Effects of antibiotic prophylaxis on postoperative complications after rumenotomy in cattle

Michelle L. Haven From the Department of Food Animal and Equine Medicine (Haven, Wichtel, Bristol, Fetrow), College of Veterinary Medicine, and the Department of Animal Science (Spears), College of Agriculture and Life Science, North Carolina State University, Raleigh, NC 27606.

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Jeffrey J. Wichtel From the Department of Food Animal and Equine Medicine (Haven, Wichtel, Bristol, Fetrow), College of Veterinary Medicine, and the Department of Animal Science (Spears), College of Agriculture and Life Science, North Carolina State University, Raleigh, NC 27606.

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David G. Bristol From the Department of Food Animal and Equine Medicine (Haven, Wichtel, Bristol, Fetrow), College of Veterinary Medicine, and the Department of Animal Science (Spears), College of Agriculture and Life Science, North Carolina State University, Raleigh, NC 27606.

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John F. Fetrow From the Department of Food Animal and Equine Medicine (Haven, Wichtel, Bristol, Fetrow), College of Veterinary Medicine, and the Department of Animal Science (Spears), College of Agriculture and Life Science, North Carolina State University, Raleigh, NC 27606.

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Jerry W. Spears From the Department of Food Animal and Equine Medicine (Haven, Wichtel, Bristol, Fetrow), College of Veterinary Medicine, and the Department of Animal Science (Spears), College of Agriculture and Life Science, North Carolina State University, Raleigh, NC 27606.

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Summary

A single preoperative dose of antibiotic proved as effective as a preoperative and 7-day postoperative course in reducing complications following rumenotomy in cattle. Exploratory rumenotomy was performed on 29 healthy Angus steers, which were allotted to the following treatment groups: (1) no antibiotic therapy, (2) single-dose, preoperative, antibiotic prophylaxis, using potassium penicillin G, and (3) preoperative potassium penicillin G prophylaxis, followed by a 7-day postoperative course of procaine penicillin G. Steers receiving antibiotics had significantly greater postoperative feed intake, lower rectal temperatures, and fewer abscesses at the surgical site than those receiving no antibiotics. There was no significant difference between animals receiving a single preoperative dose of antibiotic and those treated for an additional 7 days after surgery. In human medicine, it is generally agreed that a single preoperative dose of antibiotic offers effective prophylaxis. There are few published reports on antimicrobial prophylaxis in the veterinary literature, particularly in regard to large animals. Considering USDA requirements for milk withholding times and withdrawal times prior to slaughter for food animals receiving antibiotics, the findings of this study have medical as well as economic value.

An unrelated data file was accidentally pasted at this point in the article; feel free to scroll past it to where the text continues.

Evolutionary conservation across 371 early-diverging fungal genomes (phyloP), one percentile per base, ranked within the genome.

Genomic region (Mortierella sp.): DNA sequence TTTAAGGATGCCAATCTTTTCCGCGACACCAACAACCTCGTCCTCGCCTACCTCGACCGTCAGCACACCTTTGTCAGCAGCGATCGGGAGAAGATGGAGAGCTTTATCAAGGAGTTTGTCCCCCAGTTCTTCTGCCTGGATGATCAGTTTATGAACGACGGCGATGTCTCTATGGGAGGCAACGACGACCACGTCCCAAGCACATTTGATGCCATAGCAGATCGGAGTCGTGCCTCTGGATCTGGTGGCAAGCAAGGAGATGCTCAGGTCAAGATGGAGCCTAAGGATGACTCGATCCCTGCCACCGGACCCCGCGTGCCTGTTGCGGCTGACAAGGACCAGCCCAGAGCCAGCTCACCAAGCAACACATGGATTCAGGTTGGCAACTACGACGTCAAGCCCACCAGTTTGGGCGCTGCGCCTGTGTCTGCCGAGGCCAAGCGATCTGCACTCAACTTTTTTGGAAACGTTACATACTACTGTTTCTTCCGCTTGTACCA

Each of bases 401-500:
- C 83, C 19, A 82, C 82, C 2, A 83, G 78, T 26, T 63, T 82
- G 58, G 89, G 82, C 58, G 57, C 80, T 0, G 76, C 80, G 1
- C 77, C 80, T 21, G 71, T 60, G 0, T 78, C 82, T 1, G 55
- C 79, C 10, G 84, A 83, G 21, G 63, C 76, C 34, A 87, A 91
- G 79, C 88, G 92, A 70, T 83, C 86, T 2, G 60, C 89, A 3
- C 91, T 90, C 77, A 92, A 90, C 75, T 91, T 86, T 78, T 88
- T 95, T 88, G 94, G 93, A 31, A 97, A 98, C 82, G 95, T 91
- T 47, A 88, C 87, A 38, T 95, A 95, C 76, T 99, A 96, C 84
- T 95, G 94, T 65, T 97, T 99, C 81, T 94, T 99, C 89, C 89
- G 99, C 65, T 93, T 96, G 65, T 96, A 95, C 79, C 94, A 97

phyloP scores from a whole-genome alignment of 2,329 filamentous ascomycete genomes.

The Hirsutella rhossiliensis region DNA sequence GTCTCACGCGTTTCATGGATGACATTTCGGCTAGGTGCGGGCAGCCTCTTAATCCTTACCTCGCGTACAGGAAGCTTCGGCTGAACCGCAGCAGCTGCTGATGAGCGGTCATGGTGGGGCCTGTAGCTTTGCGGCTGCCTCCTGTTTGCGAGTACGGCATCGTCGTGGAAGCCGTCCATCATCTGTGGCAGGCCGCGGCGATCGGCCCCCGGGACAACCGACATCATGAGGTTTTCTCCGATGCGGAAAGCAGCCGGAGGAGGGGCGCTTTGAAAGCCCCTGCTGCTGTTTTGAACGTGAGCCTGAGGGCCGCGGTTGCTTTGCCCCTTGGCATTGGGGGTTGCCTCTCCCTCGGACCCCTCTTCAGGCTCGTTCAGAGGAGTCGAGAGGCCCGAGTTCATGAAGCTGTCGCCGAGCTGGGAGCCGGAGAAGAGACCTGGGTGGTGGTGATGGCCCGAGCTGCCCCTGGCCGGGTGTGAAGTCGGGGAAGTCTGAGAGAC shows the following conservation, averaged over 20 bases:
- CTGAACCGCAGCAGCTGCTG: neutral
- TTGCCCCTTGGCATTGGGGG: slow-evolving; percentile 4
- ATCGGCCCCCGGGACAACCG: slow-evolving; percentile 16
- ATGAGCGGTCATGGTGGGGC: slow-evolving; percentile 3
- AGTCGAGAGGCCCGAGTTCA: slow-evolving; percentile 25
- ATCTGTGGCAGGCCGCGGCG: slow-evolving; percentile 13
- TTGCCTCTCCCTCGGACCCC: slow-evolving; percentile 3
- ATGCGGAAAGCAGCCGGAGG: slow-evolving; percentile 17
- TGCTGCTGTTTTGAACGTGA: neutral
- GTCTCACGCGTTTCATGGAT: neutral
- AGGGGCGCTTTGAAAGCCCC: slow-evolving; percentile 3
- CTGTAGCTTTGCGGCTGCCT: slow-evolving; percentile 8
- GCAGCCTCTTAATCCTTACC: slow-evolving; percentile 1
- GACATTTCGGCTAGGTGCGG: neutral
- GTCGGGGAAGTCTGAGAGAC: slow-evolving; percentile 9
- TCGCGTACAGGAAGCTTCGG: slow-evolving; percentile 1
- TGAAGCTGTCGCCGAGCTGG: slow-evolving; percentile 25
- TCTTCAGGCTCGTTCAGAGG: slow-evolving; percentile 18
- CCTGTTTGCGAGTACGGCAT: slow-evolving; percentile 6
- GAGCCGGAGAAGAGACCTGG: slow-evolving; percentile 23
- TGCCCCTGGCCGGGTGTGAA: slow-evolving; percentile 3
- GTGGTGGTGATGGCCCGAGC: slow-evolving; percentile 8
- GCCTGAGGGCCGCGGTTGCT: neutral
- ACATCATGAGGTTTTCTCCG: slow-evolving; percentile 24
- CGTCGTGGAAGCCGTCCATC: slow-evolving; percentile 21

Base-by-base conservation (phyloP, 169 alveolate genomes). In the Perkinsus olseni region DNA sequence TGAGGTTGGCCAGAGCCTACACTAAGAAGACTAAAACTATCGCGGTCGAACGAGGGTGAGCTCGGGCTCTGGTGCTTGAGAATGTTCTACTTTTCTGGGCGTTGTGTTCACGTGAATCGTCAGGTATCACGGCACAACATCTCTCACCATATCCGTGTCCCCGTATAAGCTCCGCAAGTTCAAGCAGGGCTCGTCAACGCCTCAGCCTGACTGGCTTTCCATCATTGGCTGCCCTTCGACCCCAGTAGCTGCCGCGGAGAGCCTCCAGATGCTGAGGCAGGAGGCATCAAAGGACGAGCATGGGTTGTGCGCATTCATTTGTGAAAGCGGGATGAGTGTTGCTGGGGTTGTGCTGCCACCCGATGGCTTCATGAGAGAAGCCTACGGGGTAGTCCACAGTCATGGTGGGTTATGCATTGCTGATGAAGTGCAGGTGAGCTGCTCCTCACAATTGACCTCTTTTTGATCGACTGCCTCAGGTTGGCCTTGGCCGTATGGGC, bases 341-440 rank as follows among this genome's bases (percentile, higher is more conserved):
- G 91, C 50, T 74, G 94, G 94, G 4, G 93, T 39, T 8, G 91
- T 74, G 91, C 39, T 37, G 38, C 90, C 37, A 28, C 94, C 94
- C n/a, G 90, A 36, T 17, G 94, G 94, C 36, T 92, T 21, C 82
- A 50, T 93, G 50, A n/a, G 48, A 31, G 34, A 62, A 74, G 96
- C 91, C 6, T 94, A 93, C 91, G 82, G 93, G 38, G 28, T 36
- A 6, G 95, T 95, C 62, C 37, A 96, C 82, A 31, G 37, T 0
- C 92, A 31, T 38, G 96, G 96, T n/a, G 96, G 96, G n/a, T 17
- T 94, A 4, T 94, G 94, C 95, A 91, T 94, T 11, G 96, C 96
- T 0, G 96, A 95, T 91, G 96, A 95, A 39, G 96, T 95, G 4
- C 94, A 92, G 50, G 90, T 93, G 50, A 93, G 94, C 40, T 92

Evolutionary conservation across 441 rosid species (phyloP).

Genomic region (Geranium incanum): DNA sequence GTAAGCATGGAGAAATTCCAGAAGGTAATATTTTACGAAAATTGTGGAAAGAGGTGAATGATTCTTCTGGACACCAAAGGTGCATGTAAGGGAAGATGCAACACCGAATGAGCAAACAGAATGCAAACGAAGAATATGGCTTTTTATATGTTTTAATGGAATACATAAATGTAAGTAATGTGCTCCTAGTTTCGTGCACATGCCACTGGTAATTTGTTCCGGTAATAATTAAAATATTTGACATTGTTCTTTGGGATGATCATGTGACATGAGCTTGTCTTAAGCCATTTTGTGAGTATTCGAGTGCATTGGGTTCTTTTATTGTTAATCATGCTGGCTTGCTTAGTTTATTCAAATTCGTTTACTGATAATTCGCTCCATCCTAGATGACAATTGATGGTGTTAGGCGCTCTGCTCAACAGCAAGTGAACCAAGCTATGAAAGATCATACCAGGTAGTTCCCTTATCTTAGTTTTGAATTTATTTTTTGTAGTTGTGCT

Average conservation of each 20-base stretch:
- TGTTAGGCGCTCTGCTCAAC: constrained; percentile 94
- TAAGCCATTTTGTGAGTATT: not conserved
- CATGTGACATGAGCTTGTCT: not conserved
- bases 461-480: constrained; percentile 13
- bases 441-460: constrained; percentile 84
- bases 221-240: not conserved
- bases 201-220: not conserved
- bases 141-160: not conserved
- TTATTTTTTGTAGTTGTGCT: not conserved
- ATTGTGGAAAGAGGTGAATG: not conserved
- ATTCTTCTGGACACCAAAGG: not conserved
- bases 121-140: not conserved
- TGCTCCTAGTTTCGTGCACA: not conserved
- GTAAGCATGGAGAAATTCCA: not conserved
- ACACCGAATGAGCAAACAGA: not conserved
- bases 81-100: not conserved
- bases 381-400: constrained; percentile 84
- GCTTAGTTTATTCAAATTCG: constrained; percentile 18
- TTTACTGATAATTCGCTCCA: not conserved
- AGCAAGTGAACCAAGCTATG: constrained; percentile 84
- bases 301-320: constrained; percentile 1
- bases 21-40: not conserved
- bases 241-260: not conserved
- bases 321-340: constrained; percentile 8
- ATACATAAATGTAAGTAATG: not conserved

Summary

A single preoperative dose of antibiotic proved as effective as a preoperative and 7-day postoperative course in reducing complications following rumenotomy in cattle. Exploratory rumenotomy was performed on 29 healthy Angus steers, which were allotted to the following treatment groups: (1) no antibiotic therapy, (2) single-dose, preoperative, antibiotic prophylaxis, using potassium penicillin G, and (3) preoperative potassium penicillin G prophylaxis, followed by a 7-day postoperative course of procaine penicillin G. Steers receiving antibiotics had significantly greater postoperative feed intake, lower rectal temperatures, and fewer abscesses at the surgical site than those receiving no antibiotics. There was no significant difference between animals receiving a single preoperative dose of antibiotic and those treated for an additional 7 days after surgery. In human medicine, it is generally agreed that a single preoperative dose of antibiotic offers effective prophylaxis. There are few published reports on antimicrobial prophylaxis in the veterinary literature, particularly in regard to large animals. Considering USDA requirements for milk withholding times and withdrawal times prior to slaughter for food animals receiving antibiotics, the findings of this study have medical as well as economic value.

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